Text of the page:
Pibor, South Sudan—“I’ve never been a soldier,” I say to the wide-eyed, lanky-limbed veteran sitting across from me. “Tell me about military life. What’s it like?” He looks up as if the answer can be found in the blazing blue sky above, shoots me a sheepish grin, and then fixes his gaze on his feet. I let the silence wash over us and wait. He looks embarrassed. Perhaps it’s for me.
Interviews sometimes devolve into such awkward, hushed moments. I’ve talked to hundreds of veterans over the years. Many have been reluctant to discuss their tours of duty for one reason or another. It’s typical. But this wasn’t the typical veteran—at least not for me.
Osman put in three years of military service, some of it during wartime. He saw battle and knows the dull drudgery of a soldier’s life. He had left the army just a month before I met him.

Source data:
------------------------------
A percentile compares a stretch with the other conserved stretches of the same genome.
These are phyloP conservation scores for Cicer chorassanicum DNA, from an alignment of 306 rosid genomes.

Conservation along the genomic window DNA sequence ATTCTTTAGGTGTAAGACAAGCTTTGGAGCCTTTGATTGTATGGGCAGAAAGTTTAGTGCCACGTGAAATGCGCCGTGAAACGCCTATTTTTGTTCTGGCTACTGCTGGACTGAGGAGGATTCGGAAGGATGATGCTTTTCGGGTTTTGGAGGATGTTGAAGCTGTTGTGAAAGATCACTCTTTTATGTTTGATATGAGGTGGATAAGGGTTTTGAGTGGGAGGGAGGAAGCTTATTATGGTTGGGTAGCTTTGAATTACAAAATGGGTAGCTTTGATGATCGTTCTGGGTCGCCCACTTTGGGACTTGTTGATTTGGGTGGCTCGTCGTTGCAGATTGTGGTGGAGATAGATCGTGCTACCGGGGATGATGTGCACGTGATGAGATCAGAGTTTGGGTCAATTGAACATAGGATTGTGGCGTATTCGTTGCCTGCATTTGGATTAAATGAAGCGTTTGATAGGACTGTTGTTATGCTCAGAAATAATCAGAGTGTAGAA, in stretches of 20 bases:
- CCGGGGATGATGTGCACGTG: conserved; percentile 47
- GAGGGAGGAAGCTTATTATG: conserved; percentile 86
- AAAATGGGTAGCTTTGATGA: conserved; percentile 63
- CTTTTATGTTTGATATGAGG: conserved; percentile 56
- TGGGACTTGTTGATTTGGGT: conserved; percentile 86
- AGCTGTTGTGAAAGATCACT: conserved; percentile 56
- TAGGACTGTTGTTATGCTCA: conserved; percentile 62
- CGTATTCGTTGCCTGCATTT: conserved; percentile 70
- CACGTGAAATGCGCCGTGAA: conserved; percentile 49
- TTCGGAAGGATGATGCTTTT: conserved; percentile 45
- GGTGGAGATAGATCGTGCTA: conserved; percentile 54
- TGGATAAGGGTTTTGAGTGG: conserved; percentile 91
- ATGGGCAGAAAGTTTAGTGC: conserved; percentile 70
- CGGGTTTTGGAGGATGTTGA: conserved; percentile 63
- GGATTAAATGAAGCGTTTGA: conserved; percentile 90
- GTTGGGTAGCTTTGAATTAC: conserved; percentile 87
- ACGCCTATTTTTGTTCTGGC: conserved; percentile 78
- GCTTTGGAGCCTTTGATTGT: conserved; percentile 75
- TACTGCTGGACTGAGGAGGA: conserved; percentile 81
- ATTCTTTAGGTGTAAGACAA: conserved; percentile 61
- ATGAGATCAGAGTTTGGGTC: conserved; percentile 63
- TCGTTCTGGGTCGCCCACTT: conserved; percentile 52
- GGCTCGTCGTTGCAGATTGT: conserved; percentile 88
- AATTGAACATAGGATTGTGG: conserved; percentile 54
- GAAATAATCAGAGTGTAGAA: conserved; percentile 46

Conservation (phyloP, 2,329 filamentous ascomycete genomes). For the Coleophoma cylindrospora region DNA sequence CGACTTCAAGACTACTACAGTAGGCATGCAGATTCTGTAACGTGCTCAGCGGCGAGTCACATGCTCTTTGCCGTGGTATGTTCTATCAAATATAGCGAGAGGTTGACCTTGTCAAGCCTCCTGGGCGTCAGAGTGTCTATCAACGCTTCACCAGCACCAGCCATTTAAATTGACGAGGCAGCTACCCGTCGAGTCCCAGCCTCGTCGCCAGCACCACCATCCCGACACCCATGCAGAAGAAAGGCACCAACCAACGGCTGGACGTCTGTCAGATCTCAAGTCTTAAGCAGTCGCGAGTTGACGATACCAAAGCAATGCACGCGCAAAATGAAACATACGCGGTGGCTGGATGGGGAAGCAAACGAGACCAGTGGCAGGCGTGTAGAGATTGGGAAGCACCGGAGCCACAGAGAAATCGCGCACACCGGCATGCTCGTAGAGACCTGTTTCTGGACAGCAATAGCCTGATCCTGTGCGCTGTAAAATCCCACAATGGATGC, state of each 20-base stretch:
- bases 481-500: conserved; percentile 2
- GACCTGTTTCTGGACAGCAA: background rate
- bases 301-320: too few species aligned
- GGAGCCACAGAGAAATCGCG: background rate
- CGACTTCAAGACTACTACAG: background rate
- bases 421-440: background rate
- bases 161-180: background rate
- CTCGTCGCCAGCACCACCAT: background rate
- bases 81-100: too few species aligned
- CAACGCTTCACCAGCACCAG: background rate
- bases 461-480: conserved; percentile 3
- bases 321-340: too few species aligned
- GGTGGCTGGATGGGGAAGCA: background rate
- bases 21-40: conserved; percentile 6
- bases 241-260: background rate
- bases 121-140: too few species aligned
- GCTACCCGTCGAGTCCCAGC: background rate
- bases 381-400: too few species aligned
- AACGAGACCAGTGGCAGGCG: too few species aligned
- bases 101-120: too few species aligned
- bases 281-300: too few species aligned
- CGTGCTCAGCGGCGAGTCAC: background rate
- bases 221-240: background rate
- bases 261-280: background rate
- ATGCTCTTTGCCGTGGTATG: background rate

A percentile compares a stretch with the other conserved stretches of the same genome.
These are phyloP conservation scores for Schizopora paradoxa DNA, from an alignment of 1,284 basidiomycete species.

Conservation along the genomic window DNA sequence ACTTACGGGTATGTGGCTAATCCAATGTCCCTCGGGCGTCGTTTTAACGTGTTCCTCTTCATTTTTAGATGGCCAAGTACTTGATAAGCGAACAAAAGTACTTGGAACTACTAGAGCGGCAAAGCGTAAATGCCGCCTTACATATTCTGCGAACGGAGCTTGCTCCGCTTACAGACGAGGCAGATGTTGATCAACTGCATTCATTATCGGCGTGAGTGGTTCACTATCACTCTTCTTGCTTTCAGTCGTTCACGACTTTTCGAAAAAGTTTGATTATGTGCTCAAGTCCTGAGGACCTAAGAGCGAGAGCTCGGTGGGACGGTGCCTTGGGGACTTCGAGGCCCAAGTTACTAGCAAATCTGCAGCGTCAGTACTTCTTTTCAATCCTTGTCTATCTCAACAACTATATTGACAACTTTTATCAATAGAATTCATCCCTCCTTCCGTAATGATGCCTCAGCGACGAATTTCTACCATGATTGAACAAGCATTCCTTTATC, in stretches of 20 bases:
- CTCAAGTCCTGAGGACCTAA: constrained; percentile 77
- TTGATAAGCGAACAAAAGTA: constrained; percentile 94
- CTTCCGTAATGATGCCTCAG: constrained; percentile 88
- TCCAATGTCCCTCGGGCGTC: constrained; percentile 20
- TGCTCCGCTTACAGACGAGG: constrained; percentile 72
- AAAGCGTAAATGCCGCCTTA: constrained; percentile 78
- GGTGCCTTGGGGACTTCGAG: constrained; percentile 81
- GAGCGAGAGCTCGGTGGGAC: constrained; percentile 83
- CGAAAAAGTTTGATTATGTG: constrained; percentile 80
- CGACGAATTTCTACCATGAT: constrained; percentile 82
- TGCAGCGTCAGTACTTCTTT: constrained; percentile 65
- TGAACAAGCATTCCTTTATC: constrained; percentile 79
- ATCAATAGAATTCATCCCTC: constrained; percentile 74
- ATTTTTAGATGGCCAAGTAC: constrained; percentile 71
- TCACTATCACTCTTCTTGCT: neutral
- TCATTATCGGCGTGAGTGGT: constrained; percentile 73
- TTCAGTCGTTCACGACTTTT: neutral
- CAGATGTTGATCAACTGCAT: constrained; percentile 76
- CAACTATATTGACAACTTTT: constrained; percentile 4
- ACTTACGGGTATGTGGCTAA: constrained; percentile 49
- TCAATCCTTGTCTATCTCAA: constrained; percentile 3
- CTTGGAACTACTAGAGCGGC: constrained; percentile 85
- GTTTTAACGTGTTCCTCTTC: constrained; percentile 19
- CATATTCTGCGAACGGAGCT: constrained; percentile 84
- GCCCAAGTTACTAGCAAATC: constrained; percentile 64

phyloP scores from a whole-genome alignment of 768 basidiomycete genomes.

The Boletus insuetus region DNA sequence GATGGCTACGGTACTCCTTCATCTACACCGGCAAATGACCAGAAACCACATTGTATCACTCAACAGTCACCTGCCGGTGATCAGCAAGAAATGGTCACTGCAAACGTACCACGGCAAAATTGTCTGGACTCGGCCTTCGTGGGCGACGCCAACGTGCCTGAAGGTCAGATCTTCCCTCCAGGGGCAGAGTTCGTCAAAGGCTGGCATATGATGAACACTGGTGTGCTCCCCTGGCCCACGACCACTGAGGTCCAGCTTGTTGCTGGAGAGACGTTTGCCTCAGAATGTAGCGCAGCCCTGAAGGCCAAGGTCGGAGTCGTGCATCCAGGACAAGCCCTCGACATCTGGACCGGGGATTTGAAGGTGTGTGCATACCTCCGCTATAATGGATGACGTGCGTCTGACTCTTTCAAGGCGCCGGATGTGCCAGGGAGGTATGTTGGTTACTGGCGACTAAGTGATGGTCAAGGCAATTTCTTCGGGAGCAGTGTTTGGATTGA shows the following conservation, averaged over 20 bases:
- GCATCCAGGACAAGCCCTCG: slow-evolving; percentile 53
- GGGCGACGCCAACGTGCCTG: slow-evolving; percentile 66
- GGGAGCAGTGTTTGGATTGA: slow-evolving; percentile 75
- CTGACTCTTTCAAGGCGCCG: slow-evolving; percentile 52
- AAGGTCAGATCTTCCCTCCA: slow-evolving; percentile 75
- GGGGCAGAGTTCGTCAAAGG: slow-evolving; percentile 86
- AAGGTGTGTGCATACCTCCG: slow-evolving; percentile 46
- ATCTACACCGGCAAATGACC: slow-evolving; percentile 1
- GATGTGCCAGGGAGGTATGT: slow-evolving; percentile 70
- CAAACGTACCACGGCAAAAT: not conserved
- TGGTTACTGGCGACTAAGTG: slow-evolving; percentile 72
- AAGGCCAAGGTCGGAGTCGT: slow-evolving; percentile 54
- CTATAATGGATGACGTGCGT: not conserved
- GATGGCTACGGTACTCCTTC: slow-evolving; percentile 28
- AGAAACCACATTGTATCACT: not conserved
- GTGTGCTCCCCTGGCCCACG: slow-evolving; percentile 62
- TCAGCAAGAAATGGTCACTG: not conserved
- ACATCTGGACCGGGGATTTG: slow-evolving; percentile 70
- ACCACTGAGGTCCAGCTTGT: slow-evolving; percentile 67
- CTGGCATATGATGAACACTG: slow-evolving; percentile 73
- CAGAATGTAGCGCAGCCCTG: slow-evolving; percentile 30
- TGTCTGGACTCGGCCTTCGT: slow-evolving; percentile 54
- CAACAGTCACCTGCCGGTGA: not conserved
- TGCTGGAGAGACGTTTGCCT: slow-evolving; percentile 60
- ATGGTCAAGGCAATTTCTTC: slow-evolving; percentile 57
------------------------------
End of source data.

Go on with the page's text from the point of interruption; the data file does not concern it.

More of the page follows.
Osman is 15 years old.
Young people the world over join militaries for all sorts of reasons—for a steady paycheck, to be a part of something greater than themselves, to measure up, to escape their homes, because they crave structure or excitement or adventure, because they have no better options, because they’re forced to. Osman joined a militia called the Cobra faction, he told me, after soldiers from the Sudan People’s Liberation Army, or SPLA—the national armed forces of South Sudan—shot and killed his father. It seemed to be the only option open to him. It afforded him protection, care, a home.